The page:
Aug 162018
 

Five Good Covers presents five cross-genre reinterpretations of an oft-covered song.

do right woman covers

Aretha Franklin’s name does not appear on the writing credits to “Do Right Woman, Do Right Man,” but as with so many songs she sang: It’s hers. No knock on the great songwriters (who also penned “Dark End of the Street”), but no singer goes in to “Do Right Woman” to cover Chips Moman and Dan Penn. They aim to pay homage to the Queen of Soul, dead today at 76.

As I often say with iconic singers, the best way to pay homage to Aretha’s music is not to try to sing like Aretha. You’re not going to out-belt her, and you won’t deliver any song with more soul, feeling, or passion. That’s not to say there aren’t talented soul singers who ably delivered this track; everyone from Etta James to Phoebe Snow has belted “Do Right Woman.” But if I want to hear the best singing in the world, I’m pulling out Aretha’s version every time.

None of my favorite “Do Right Woman, Do Right Man” covers sound like Franklin. Few even fall in the genre of soul music. These artists below tried for something different. Continue reading »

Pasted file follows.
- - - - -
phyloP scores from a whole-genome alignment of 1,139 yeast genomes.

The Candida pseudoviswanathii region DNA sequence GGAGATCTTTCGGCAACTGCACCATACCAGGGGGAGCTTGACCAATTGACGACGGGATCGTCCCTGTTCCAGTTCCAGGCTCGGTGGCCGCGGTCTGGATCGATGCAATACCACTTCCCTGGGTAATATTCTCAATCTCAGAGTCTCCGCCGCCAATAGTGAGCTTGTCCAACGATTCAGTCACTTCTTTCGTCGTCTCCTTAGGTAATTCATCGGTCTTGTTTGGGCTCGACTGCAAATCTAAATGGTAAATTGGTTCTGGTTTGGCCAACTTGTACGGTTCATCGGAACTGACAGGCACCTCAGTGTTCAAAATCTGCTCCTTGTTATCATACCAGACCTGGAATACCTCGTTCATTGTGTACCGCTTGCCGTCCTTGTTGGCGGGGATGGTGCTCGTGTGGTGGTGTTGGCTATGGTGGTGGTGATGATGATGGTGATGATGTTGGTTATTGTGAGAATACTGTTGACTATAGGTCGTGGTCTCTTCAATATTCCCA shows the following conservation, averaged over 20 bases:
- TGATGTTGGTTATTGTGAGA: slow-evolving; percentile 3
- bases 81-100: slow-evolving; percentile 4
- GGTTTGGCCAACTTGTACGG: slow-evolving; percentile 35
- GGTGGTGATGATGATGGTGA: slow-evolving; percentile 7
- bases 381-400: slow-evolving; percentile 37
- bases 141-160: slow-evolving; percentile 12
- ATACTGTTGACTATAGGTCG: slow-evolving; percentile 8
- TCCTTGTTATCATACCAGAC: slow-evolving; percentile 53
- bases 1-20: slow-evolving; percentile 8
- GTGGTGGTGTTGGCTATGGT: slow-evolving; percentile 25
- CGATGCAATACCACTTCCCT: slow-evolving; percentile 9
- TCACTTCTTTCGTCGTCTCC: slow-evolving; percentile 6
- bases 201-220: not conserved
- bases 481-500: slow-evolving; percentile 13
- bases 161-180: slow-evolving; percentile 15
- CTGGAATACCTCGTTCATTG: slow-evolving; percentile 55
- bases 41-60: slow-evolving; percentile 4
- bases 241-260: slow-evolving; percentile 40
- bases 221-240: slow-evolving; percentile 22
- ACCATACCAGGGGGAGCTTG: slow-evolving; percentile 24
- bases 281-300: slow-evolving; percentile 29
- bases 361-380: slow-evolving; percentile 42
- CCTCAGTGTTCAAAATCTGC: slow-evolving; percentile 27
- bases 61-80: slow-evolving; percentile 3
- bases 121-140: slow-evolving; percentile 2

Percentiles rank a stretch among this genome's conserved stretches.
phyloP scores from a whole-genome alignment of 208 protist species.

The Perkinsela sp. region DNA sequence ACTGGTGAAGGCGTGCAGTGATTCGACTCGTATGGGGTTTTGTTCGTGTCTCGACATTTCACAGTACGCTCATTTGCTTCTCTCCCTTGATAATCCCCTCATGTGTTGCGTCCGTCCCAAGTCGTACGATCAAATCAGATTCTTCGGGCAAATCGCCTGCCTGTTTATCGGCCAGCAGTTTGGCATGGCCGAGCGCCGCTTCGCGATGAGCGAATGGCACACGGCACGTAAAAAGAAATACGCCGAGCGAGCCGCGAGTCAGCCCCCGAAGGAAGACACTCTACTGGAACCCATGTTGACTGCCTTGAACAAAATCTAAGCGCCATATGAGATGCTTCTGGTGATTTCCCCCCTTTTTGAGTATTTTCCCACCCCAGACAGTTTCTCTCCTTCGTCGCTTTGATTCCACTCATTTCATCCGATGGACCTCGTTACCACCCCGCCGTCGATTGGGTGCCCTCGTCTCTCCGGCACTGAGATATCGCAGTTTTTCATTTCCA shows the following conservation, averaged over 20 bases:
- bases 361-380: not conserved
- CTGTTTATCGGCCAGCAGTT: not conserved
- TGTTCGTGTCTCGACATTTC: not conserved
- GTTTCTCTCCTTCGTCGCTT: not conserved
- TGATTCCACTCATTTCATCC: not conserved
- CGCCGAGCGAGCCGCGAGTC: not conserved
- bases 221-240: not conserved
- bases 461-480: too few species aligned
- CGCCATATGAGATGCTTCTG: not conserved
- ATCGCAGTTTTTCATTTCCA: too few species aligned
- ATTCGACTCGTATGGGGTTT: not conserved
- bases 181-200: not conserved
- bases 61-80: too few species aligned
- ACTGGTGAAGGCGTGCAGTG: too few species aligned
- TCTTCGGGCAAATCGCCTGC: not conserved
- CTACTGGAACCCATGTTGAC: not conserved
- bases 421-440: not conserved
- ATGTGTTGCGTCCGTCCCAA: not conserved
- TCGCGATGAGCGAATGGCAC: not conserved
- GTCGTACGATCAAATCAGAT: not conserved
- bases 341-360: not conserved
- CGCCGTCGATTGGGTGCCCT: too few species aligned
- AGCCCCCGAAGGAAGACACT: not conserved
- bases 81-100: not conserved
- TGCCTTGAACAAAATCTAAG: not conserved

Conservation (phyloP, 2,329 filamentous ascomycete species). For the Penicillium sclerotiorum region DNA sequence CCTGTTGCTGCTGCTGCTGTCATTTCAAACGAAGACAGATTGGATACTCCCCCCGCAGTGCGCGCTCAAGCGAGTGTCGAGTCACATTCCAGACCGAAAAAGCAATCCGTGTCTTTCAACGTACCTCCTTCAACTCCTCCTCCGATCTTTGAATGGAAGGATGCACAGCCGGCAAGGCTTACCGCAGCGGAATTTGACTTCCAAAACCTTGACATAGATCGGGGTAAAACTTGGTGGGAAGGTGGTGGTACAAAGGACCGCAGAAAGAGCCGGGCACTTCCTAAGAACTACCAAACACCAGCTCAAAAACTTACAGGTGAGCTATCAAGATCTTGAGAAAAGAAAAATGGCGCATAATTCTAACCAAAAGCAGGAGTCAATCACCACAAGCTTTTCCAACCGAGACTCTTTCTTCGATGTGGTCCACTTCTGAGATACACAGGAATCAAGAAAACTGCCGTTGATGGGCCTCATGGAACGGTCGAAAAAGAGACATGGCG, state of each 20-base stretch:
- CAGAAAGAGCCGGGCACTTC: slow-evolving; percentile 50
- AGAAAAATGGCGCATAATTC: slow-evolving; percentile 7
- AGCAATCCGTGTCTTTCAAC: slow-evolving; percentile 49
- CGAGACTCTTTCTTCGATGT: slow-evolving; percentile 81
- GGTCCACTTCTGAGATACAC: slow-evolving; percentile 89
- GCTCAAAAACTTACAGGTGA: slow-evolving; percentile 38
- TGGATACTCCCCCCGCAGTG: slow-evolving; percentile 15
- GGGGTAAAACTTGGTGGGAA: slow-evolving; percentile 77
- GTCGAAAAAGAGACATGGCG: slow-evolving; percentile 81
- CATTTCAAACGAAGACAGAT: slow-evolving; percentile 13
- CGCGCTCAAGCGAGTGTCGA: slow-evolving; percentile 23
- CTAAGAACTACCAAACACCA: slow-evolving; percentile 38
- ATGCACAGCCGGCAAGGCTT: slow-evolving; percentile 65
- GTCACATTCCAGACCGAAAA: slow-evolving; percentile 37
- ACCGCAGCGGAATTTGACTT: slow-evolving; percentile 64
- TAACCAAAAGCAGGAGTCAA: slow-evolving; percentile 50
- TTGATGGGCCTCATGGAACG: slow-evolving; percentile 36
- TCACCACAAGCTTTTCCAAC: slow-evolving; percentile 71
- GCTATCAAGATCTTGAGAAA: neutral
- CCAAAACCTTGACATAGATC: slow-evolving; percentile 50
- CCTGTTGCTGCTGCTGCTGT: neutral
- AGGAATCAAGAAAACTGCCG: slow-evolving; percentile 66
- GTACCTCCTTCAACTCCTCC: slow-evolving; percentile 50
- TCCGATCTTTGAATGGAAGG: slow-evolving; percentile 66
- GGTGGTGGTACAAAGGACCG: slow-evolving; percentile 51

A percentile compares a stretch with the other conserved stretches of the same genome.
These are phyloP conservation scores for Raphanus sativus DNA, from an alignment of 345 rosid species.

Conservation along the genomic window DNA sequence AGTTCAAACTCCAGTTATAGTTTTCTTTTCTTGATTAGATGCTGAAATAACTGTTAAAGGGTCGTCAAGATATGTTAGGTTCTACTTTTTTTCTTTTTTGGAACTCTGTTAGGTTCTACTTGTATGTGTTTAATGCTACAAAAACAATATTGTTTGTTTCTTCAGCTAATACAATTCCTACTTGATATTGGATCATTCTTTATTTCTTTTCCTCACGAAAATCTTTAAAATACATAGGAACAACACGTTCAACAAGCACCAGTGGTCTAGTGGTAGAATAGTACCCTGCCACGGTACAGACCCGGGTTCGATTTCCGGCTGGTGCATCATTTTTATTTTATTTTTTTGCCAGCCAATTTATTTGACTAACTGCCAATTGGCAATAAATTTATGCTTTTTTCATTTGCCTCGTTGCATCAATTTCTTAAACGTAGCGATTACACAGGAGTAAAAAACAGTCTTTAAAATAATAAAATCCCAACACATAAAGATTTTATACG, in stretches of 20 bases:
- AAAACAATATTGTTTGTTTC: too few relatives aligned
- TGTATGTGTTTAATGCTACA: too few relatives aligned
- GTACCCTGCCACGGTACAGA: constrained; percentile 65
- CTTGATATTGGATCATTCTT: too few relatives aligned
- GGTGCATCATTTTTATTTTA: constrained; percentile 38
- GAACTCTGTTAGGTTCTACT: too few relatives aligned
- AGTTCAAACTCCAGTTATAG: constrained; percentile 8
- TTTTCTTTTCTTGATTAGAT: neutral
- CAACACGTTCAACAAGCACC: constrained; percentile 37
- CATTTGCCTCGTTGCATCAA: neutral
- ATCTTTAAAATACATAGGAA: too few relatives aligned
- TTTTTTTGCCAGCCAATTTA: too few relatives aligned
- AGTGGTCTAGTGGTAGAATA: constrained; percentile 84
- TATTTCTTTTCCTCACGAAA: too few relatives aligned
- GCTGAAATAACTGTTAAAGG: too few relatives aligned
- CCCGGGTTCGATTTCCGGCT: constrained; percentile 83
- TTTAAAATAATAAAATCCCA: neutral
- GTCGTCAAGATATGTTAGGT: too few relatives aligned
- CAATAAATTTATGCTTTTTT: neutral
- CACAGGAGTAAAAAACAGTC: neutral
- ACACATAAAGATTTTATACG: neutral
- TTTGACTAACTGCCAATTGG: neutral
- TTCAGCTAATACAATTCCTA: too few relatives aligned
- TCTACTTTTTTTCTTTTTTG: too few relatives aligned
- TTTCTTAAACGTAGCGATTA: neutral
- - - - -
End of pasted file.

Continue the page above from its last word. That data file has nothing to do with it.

Aug 102018
 

Five Good Covers presents five cross-genre reinterpretations of an oft-covered song.

sour times

Had hipsters been prevalent in 1994-5, Portishead’s “Sour Times” would have made a perfect hipster wedding song. It had something old (the band was steeped in spy soundtracks of the ’50s and ’60s), something new (they didn’t invent trip-hop, but they did introduce it to millions of Americans), something borrowed (they sampled Lalo Schifrin’s “Danube Incident”), and something blue in Beth Gibbons’ sad vocals. “Nobody loves me, it’s true” she sings, then neatly dodges self-pity by adding “Not like you do.” Neo-noir as ’90s radio got, “Sour Times” was one of those songs that hooked listeners across the musical spectrum from the first seconds of the first listen. Continue reading »

Jul 062018
 

Five Good Covers presents five cross-genre reinterpretations of an oft-covered song.

froggie went a courtin covers

Most versions you can find of the traditional folk song “Froggie Went A-Courtin'” come from acts with names like “The Silly Billies” and “The Storybook Pixies.” They are unlistenable for anyone over three, and probably for your more discerning toddlers too. Even when folk-dabbling “serious” artists like Bob Dylan and Bruce Springsteen tackle it, their earnest attempts tend to embarrass otherwise worthy projects.